Six turning and four burning

Sunday, October 15th, 2017

The Convair B-36 Peacemaker was the largest mass-produced piston-engined aircraft ever built, with the longest wingspan of any combat aircraft ever built:

The genesis of the B-36 can be traced to early 1941, prior to the entry of the United States into World War II. At the time it appeared there was a very real chance that Britain might fall to the German “Blitz”, making a strategic bombing effort by the United States Army Air Corps (USAAC) against Germany impossible with the aircraft of the time.


After the establishment of an independent United States Air Force in 1947, the beginning in earnest of the Cold War with the 1948 Berlin Airlift, and the 1949 atmospheric test of the first Soviet atomic bomb, American military planners sought bombers capable of delivering the very large and heavy first-generation atomic bombs.

The B-36 was the only American aircraft with the range and payload to carry such bombs from airfields on American soil to targets in the USSR. The modification to allow the use of larger atomic weapons on the B-36 was called the “Grand Slam Installation”.


Beginning with the B-36D, Convair added a pair of General Electric J47-19 jet engines suspended near the end of each wing; these were also retrofitted to all extant B-36Bs. Consequently, the B-36 was configured to have ten engines, six radial propeller engines and four jet engines, leading to the B-36 slogan of “six turning and four burning”. The B-36 had more engines than any other mass-produced aircraft. The jet pods greatly improved takeoff performance and dash speed over the target. In normal cruising flight, the jet engines were shut down to conserve fuel. When the jet engines were shut down, louvers closed off the front of the pods to reduce drag and to prevent ingestion of sand and dirt.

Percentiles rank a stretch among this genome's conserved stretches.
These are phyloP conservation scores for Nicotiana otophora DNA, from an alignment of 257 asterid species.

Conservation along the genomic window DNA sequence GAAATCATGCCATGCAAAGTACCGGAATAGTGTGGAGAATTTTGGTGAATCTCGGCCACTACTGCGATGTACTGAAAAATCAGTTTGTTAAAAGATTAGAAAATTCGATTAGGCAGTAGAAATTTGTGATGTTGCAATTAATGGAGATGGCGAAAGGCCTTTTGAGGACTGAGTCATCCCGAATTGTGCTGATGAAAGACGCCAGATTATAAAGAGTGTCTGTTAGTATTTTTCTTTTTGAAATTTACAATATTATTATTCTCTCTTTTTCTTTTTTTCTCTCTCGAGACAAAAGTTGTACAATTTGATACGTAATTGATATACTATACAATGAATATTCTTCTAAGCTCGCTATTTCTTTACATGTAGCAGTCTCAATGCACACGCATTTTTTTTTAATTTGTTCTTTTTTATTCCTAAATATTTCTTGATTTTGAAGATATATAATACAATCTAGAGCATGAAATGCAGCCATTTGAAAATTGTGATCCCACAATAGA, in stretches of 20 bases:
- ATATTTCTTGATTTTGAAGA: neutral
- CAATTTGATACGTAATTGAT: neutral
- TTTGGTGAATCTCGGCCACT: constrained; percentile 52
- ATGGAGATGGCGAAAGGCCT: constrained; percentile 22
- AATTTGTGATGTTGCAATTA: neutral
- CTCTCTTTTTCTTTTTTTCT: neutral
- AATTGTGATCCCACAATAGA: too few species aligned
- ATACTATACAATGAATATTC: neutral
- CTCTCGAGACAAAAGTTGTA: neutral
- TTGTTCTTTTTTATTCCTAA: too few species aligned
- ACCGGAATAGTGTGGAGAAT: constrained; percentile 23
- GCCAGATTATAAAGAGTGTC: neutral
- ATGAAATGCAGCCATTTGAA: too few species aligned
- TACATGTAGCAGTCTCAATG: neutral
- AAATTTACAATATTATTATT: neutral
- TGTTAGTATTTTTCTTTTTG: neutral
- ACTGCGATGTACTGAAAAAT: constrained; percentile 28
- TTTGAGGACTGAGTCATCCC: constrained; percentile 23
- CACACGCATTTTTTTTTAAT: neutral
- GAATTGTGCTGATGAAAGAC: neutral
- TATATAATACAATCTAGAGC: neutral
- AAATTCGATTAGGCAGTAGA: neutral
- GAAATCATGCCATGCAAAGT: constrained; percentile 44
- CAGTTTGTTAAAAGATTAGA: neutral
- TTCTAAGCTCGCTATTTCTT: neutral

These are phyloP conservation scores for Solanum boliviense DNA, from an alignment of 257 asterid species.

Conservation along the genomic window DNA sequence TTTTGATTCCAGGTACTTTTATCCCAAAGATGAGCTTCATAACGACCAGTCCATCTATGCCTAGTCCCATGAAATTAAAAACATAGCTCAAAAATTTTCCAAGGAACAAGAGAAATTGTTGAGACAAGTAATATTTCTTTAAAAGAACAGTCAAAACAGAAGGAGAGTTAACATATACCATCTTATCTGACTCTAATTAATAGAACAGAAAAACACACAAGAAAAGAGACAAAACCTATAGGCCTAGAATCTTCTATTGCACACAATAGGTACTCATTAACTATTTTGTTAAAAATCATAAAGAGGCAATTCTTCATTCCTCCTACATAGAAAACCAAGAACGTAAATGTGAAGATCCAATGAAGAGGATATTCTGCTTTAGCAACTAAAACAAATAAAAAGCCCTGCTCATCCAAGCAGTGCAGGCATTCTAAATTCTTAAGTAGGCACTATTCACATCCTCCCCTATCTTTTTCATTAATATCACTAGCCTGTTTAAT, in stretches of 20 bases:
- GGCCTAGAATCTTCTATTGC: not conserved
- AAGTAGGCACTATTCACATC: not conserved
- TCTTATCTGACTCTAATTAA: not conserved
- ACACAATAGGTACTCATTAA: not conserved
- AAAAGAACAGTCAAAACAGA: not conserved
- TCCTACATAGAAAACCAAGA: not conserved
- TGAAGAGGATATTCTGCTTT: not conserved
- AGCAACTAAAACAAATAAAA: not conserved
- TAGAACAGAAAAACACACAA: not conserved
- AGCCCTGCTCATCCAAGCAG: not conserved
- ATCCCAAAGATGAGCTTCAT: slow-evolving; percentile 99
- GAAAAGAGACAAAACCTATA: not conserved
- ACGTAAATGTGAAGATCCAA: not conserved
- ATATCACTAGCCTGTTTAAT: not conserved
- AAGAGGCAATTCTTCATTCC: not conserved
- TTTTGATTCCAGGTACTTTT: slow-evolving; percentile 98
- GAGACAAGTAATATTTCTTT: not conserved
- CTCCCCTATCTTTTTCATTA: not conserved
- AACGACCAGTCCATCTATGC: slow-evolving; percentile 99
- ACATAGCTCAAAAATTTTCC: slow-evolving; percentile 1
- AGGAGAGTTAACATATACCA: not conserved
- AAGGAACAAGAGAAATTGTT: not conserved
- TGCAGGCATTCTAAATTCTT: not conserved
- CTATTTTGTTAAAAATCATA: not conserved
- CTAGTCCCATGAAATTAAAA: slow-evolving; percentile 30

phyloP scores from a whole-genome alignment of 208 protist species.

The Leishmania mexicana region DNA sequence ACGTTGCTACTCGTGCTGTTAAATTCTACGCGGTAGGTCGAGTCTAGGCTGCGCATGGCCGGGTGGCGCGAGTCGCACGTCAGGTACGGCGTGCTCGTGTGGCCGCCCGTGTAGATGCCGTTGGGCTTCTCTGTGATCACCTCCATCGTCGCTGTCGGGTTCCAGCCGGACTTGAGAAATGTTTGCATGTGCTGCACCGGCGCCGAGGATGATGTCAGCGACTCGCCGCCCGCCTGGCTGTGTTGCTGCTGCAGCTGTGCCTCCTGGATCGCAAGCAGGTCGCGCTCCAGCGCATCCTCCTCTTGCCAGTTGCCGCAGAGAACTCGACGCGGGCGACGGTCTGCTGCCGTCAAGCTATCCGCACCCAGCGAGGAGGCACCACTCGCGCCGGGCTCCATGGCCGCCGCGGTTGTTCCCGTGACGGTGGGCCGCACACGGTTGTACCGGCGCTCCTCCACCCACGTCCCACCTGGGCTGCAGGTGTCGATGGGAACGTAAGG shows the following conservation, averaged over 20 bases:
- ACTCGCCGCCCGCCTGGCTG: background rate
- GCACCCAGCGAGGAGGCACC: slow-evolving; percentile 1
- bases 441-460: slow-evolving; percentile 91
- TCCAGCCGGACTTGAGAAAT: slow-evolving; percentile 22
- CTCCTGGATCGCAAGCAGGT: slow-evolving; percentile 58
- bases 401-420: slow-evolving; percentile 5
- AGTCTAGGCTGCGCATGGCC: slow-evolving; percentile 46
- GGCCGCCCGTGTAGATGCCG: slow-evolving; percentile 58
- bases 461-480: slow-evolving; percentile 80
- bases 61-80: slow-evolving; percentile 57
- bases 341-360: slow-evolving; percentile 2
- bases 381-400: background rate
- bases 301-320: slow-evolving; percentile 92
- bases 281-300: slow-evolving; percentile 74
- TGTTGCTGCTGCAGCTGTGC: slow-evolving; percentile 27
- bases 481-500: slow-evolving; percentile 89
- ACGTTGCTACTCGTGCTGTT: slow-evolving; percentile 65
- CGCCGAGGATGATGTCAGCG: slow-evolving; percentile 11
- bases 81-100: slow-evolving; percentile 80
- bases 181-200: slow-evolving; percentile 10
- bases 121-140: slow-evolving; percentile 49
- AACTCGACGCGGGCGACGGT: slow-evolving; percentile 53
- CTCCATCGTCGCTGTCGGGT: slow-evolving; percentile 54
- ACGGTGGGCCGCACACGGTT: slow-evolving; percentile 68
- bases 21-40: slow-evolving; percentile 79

The B-36 features prominently in the 1955 film Strategic Air Command, along with Jimmy Stewart, who was a real-life military pilot:


  1. It’s interesting, a lot of sources talk about how the B-36 was rendered obsolete by the advent of first jet fighters but that wasn’t actually the case (at least not at first). It flew at an altitude where even F-86/MiG-15 era fighters were barely controllable (in tests, the force of firing the F-86′s guns at that altitude alone was enough to cause dangerous flight instabilities). Because of it’s large control and flight surfaces, the B-36 could actually out-maneuver jet-fighters sent to intercept it at its cruising altitude. It took another several years of jet development before it became truly vulnerable, by which point it was being phased out.

    Occasionally, SAMs are mentioned as a cause of obsoletion, but only by the standards of the rosy projections of missile performance common to the ’50s. The early SAMs were atrociously unreliable in service.

  2. Lu An Li says:

    So many B-29s [previously unopposed] over Korea were shot down by MiG-15s that the bomber raids had to be stopped. Even with escorts. Losses prohibitive.

  3. Bruce says:

    Jerry Pournelle wrote somewhere that B-36s normally landed in the ditch next to the runway. Largest wingspan ever isn’t great when you try to land.

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